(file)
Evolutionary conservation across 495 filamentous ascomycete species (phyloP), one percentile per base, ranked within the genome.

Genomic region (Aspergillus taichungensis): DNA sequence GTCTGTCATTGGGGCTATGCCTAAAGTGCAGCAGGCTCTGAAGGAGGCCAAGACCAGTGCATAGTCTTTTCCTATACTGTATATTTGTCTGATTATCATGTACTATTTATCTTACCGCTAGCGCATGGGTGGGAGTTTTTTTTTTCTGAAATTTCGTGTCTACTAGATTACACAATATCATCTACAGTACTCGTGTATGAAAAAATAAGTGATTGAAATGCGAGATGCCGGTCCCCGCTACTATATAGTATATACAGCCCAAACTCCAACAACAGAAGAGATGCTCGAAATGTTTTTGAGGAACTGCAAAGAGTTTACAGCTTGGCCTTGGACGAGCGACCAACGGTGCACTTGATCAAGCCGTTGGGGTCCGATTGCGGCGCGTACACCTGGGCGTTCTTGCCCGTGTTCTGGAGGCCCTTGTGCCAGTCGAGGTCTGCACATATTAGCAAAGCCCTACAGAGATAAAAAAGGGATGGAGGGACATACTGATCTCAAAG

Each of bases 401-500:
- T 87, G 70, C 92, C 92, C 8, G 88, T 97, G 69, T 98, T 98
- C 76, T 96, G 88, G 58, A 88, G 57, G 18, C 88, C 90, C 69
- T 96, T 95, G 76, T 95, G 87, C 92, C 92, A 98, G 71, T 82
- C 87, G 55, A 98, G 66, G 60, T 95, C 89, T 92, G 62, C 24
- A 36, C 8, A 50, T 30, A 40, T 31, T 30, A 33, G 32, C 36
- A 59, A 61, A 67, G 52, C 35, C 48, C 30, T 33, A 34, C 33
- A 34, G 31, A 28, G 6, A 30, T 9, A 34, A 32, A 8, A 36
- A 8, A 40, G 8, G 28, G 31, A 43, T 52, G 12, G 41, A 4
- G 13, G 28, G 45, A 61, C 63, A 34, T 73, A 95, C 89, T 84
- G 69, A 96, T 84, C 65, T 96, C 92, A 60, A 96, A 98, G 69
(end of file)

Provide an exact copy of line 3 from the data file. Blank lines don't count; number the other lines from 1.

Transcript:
Each of bases 401-500: